The term "black girl magic" began as a slogan printed on a T-shirt designed by CaShawn Thompson. Originally written as “black girls are magic,” the uplifting phrase morphed into an abbreviated hashtag that immediately caught fire across social media. #BlackGirlMagic was more than a trend, though—it ignited a movement and simultaneously became a safe haven where black women could connect via the Internet. As a result, it strengthened the bond that the black community has worked so hard to build—it empowered the sisterhood.
It was amazing to see so much positivity flooding on the web, but last month #BlackGirlMagic was swallowed in a controversial debate after a personal essay nearly derailed everything the term stood for. (Some women have argued that including the word "magic" to describe black women implied that they had supernatural qualities.) Instead of tripping on this misstep, black women united and continued to push each other forward. We kept on moving out of the shadows and we didn't look back.
Everyone is entitled to their own opinion, but the whole purpose of the phrase was to celebrate the "beauty, intelligence, and power of black women everywhere." Thompson told the Los Angeles Times that she included the word because “sometimes our accomplishments might seem to come out of thin air, because a lot of times, the only people supporting us are other black women.” Surely, Black Girls Rock! has faced some backlash over its name too, as has #BlackLivesMatter and any other words of empowerment focusing on black people. (Somewhere online and offline, there are still debates about "Formation" going on...) At the end of the day, this isn't about everybody else—this is about us standing tall and proud.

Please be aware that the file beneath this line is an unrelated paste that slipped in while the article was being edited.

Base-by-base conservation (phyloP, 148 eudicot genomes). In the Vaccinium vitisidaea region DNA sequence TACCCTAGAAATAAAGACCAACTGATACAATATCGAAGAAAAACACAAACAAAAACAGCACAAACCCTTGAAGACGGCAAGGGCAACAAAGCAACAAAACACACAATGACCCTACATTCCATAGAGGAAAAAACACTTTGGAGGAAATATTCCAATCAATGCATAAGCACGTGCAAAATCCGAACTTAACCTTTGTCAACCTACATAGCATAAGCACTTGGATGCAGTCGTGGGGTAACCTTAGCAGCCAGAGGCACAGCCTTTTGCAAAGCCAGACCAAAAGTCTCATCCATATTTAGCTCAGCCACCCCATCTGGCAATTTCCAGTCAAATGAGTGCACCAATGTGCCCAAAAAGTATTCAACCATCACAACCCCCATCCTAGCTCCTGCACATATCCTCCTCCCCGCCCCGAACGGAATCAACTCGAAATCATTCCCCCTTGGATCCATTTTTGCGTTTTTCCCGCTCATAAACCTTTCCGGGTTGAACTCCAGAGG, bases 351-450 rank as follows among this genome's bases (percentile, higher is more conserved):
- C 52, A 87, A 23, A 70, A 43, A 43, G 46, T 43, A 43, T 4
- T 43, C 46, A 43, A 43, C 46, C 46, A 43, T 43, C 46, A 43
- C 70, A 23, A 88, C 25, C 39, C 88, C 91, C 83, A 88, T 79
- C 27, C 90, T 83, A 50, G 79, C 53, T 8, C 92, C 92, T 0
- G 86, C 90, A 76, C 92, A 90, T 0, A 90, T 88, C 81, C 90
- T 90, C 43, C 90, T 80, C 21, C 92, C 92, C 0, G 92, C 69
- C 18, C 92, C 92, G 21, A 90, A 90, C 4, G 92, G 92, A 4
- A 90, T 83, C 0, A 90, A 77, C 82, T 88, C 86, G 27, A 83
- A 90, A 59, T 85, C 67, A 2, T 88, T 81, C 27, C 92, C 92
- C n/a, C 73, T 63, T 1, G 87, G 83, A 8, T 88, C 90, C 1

Every day during Black History Month, NYLON featured phenomenal black women from various industries on our website to tell their stories for the Black Girl Power... The Future Is Bright series. Throughout this journey, we learned how they became who they are, what they have accomplished, and the steps they made along the path to their respective careers. In addition to asking many of these women what "blackness" means to them, we also asked them about "black girl magic" and what they think is the most magical thing about being a black woman.
Peruse through the gallery to read all 44 of their responses, below. We guarantee it will inspire you to believe in the power of #BlackGirlMagic, if you didn't already.
“Show a people as one thing, only one thing, over and over again, and that is what they become.” ― Chimamanda Ngozi Adichie
"This is the premise of a joke I'm writing. Black women have this freedom to be beautiful unforgivably. I talk to my white girlfriends, and we often discuss the differences in growing up. Those anti-aging ads, weight-loss, and 'blonde is best' ads, are aimed at them. Not us. I can wear my hair however I want and be as thick as a brick—I'm not, and used to wish I was—and I'm cool. It helps our confidence early on. I remembered growing up seeing hip-hop videos; I saw such a slew of different women in them. All allowed to be beautiful. My interpretation of black girl magic: I see it as a little light in my heart, that helps balance and assure me, given to me by my mother and ancestors. I don't even think about it, but it's there if and when I need it."